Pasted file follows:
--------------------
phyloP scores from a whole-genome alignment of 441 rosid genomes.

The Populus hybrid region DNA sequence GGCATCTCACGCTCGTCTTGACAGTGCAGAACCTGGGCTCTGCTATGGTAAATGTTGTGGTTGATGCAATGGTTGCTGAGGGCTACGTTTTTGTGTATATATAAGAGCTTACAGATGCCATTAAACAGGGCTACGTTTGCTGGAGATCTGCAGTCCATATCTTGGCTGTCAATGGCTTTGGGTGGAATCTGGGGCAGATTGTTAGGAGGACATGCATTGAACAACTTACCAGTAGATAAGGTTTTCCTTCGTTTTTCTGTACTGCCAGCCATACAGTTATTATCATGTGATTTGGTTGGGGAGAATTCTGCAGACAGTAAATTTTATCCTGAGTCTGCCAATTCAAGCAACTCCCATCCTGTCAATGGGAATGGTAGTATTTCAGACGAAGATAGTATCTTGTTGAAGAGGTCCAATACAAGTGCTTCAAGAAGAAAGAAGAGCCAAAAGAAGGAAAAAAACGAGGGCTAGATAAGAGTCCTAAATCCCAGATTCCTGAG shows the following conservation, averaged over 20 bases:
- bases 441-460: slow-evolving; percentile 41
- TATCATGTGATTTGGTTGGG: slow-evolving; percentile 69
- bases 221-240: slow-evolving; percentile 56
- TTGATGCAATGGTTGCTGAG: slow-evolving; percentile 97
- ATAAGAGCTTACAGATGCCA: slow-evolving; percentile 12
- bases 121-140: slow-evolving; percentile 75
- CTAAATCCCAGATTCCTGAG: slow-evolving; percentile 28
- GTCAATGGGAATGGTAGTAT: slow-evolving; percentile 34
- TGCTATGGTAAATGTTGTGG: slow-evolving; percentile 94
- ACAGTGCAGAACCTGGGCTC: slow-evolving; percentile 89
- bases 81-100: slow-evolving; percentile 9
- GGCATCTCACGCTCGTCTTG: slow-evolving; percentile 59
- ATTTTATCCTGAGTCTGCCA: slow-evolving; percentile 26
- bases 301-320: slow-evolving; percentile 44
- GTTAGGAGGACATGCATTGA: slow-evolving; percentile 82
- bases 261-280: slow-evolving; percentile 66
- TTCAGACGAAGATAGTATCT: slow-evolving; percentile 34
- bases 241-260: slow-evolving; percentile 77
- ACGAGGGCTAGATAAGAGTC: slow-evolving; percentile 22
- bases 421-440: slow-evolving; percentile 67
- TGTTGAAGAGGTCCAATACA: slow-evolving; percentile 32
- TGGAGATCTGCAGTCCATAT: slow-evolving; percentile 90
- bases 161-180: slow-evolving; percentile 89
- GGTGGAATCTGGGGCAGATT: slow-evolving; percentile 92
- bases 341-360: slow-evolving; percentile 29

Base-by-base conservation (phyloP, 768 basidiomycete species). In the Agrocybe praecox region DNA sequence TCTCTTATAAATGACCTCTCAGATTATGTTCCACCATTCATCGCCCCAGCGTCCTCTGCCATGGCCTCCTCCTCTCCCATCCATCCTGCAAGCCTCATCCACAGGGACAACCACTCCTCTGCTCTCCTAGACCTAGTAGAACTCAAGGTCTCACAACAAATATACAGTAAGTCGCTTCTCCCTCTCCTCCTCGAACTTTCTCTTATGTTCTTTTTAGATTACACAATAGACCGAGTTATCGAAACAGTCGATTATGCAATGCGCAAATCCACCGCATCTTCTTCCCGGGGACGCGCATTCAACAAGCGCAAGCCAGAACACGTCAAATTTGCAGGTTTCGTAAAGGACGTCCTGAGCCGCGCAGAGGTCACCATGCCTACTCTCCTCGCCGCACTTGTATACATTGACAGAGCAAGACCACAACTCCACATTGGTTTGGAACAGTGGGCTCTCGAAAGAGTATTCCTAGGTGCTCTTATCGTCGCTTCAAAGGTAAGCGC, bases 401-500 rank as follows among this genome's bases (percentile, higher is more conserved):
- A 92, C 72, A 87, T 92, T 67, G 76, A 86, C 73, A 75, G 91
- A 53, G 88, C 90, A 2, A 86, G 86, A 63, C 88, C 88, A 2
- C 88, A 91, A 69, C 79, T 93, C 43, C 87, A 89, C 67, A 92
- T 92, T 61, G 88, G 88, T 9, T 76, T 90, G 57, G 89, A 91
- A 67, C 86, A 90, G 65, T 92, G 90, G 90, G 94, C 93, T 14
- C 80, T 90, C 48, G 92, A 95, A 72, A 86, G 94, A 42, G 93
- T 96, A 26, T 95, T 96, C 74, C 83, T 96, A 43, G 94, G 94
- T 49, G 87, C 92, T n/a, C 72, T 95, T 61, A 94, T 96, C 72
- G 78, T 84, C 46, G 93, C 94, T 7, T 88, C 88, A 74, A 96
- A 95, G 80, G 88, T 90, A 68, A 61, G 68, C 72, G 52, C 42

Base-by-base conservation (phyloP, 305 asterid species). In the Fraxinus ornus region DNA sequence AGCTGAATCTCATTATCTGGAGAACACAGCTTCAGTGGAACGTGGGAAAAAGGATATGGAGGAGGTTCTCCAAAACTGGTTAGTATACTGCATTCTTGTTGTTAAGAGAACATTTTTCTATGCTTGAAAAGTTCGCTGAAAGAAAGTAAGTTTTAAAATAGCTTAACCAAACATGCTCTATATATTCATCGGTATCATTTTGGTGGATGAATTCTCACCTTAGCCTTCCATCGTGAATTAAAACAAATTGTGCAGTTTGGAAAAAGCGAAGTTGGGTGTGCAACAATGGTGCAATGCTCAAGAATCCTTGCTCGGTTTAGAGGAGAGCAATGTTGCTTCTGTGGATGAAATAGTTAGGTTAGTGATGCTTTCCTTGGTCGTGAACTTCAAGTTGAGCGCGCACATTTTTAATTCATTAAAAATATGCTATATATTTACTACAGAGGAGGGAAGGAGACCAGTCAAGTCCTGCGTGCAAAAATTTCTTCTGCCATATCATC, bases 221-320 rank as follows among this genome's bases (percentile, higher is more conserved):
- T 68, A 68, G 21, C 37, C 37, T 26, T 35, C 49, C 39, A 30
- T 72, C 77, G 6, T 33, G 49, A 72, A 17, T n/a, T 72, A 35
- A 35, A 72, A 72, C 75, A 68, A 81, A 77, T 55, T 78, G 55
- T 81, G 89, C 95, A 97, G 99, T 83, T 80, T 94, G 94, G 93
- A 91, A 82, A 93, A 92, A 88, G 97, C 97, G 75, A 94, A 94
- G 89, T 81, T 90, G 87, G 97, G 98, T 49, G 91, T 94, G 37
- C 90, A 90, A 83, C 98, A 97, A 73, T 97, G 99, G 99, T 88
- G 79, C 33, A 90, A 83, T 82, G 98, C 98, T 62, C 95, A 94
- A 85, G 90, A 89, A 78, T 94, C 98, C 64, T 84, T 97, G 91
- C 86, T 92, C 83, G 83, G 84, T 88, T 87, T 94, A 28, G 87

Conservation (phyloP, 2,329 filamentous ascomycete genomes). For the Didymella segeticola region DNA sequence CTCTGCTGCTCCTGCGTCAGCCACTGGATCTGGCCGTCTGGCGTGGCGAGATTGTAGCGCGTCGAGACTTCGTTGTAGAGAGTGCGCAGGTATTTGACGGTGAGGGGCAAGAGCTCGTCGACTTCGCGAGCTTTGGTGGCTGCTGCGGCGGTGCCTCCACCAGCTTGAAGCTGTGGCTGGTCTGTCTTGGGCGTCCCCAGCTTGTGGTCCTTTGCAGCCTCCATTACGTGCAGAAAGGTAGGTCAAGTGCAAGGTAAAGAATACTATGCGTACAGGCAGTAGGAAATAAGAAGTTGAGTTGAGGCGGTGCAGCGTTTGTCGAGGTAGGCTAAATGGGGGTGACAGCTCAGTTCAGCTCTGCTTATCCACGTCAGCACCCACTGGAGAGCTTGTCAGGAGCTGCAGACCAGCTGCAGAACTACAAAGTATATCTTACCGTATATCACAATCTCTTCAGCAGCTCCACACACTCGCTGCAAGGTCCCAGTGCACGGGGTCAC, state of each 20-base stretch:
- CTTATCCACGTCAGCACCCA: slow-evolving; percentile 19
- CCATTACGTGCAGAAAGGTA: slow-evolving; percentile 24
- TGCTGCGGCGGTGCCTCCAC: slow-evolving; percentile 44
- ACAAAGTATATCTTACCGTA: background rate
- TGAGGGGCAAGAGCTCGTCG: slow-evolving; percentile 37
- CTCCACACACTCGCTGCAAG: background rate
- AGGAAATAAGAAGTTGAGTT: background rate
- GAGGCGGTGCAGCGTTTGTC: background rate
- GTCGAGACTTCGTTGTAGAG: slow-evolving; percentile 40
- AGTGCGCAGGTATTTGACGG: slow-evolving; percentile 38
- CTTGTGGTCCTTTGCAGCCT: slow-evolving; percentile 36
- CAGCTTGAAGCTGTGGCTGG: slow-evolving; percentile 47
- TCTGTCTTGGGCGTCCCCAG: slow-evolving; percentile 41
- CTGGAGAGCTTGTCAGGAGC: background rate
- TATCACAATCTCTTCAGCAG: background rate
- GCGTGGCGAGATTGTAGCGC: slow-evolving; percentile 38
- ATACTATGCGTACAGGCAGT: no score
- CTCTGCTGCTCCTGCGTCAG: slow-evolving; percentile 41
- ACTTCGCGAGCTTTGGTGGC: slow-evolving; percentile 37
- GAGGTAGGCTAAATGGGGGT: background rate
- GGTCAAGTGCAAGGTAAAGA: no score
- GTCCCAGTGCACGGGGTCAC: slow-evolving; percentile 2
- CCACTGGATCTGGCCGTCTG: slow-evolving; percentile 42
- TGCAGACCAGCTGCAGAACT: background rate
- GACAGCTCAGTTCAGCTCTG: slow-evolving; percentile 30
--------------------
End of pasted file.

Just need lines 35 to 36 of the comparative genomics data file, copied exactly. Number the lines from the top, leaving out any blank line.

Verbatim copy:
- T 96, A 26, T 95, T 96, C 74, C 83, T 96, A 43, G 94, G 94
- T 49, G 87, C 92, T n/a, C 72, T 95, T 61, A 94, T 96, C 72